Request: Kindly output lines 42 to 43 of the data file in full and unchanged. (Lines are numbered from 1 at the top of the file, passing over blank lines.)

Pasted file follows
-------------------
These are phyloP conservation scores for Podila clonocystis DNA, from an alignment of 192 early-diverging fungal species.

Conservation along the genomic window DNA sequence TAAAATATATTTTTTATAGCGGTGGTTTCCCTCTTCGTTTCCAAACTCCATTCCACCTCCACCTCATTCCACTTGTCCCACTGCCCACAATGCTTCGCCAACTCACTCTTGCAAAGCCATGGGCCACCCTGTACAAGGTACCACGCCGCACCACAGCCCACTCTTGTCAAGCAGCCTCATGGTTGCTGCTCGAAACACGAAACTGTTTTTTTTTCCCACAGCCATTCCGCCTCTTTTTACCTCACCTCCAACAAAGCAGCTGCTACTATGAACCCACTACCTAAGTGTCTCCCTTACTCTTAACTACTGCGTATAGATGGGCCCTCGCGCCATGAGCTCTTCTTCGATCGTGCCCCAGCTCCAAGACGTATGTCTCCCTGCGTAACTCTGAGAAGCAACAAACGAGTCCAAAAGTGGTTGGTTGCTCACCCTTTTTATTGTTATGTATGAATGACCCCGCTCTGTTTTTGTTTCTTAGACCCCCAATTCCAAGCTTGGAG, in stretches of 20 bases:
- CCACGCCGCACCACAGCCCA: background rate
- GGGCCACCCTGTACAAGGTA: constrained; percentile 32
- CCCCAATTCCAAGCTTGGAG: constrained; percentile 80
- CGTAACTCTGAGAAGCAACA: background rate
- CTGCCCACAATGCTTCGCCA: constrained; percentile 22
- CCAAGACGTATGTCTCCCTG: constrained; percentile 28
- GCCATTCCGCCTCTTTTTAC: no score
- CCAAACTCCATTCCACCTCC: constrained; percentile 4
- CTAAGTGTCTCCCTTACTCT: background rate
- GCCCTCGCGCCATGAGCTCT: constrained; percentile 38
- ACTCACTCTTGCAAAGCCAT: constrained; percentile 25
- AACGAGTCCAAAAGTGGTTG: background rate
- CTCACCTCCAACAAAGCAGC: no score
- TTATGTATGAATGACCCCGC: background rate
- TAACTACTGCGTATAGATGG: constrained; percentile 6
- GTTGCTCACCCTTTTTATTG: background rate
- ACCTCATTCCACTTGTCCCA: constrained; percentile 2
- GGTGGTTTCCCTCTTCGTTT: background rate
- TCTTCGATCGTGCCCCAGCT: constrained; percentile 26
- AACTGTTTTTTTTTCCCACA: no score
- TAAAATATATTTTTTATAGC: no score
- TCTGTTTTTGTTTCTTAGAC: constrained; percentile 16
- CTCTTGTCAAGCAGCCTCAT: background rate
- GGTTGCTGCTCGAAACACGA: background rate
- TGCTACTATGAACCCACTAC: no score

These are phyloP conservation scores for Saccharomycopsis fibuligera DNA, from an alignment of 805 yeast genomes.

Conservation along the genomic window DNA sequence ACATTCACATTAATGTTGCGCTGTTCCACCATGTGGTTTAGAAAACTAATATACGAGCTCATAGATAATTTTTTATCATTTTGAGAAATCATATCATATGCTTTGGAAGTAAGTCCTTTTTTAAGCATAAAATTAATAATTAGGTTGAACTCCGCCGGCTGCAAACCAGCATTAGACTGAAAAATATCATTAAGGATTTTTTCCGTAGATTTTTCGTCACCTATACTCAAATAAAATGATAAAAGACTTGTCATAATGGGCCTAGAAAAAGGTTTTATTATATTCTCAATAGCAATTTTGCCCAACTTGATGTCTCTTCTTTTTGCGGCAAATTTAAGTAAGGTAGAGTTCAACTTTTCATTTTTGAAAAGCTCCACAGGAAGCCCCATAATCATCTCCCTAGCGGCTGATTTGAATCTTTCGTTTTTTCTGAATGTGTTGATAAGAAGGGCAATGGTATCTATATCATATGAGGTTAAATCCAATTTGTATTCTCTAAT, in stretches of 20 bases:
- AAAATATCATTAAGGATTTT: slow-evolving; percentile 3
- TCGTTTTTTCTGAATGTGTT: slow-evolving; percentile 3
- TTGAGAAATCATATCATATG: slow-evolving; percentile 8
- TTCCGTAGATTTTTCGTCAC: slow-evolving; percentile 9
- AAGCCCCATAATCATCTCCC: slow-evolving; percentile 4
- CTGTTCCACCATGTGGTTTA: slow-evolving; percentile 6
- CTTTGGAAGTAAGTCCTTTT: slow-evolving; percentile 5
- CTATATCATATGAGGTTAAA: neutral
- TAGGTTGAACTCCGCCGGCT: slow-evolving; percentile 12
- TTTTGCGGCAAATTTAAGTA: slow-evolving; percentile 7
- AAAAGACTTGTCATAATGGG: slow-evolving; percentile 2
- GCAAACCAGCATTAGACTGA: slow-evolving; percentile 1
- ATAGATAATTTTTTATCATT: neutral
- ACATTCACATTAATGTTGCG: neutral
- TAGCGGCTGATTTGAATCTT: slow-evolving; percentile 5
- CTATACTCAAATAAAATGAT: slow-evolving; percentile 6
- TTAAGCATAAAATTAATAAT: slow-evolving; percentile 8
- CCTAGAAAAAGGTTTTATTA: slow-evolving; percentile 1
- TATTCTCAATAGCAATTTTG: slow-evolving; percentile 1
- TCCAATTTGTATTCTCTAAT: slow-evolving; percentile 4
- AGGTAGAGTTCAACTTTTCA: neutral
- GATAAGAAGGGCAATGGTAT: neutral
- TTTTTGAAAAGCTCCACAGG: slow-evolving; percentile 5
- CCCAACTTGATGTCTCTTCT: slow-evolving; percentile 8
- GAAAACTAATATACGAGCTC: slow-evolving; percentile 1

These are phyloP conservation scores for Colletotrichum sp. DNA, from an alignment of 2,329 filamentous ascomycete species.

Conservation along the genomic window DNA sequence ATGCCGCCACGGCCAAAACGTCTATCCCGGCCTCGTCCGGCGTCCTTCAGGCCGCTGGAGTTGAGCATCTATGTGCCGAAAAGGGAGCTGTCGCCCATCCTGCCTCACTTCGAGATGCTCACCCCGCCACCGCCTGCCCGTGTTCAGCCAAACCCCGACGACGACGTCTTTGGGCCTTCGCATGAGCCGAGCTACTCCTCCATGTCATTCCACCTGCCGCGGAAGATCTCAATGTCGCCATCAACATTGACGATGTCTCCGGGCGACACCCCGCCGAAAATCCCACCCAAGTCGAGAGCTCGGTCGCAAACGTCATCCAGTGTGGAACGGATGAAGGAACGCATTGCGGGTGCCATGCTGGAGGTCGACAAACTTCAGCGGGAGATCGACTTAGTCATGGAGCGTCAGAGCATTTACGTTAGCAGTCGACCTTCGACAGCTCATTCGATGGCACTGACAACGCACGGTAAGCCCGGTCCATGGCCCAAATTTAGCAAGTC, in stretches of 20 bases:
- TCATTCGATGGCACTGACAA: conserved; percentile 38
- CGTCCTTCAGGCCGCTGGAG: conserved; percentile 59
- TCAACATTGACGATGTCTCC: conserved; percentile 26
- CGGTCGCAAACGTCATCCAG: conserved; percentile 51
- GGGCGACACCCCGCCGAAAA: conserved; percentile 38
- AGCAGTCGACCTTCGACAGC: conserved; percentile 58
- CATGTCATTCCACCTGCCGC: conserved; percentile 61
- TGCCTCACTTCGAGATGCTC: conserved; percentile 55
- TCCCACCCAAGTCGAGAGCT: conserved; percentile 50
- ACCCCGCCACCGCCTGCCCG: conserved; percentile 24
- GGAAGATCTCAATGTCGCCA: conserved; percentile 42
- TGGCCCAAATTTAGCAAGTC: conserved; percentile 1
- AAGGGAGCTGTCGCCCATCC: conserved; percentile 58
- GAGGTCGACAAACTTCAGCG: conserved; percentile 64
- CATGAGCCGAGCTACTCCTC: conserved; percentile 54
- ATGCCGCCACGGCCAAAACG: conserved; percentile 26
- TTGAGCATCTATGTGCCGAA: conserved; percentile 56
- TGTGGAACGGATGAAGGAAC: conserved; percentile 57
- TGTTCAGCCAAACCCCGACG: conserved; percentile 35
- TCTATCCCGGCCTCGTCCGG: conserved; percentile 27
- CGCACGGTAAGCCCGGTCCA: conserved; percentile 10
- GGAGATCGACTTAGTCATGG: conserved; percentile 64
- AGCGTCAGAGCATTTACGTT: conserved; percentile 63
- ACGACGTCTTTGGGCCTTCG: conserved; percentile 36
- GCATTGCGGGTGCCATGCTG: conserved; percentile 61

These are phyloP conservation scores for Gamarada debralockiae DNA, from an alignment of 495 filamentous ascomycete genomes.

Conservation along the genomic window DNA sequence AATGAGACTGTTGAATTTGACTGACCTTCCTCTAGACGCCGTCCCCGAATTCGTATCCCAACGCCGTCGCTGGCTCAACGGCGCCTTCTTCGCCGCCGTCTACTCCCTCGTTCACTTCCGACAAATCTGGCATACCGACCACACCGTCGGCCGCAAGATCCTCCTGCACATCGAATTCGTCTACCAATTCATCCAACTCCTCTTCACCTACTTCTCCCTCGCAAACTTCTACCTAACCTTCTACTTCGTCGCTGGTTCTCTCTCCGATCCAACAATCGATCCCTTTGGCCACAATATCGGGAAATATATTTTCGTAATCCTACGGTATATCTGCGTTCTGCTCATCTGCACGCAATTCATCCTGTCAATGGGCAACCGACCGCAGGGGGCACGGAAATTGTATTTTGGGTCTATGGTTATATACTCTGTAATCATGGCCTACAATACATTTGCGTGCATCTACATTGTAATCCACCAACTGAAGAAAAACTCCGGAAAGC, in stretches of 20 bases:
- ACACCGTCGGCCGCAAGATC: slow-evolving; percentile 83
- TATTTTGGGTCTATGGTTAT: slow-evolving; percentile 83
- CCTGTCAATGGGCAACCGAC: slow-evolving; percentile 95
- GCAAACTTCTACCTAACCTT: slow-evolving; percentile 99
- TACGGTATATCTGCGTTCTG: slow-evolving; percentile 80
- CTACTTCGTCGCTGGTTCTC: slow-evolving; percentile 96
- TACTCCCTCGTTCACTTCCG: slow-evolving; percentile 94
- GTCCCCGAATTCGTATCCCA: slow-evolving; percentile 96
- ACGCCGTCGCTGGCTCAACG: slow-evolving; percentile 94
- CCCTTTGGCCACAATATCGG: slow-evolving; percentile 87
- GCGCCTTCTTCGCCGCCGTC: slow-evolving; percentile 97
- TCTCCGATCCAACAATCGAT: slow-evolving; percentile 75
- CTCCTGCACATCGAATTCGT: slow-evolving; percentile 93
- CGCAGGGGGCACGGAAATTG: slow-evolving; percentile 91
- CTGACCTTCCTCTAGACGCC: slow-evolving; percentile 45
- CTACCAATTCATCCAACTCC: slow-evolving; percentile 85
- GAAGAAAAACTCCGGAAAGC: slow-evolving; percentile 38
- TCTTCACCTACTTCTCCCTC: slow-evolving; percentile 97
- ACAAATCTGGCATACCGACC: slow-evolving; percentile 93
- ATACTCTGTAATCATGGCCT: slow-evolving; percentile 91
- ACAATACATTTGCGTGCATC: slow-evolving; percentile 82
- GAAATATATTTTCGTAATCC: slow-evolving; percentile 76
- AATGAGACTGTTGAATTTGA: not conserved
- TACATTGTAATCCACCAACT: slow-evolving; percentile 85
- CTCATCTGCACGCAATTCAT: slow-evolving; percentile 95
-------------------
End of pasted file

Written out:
- ATAGATAATTTTTTATCATT: neutral
- ACATTCACATTAATGTTGCG: neutral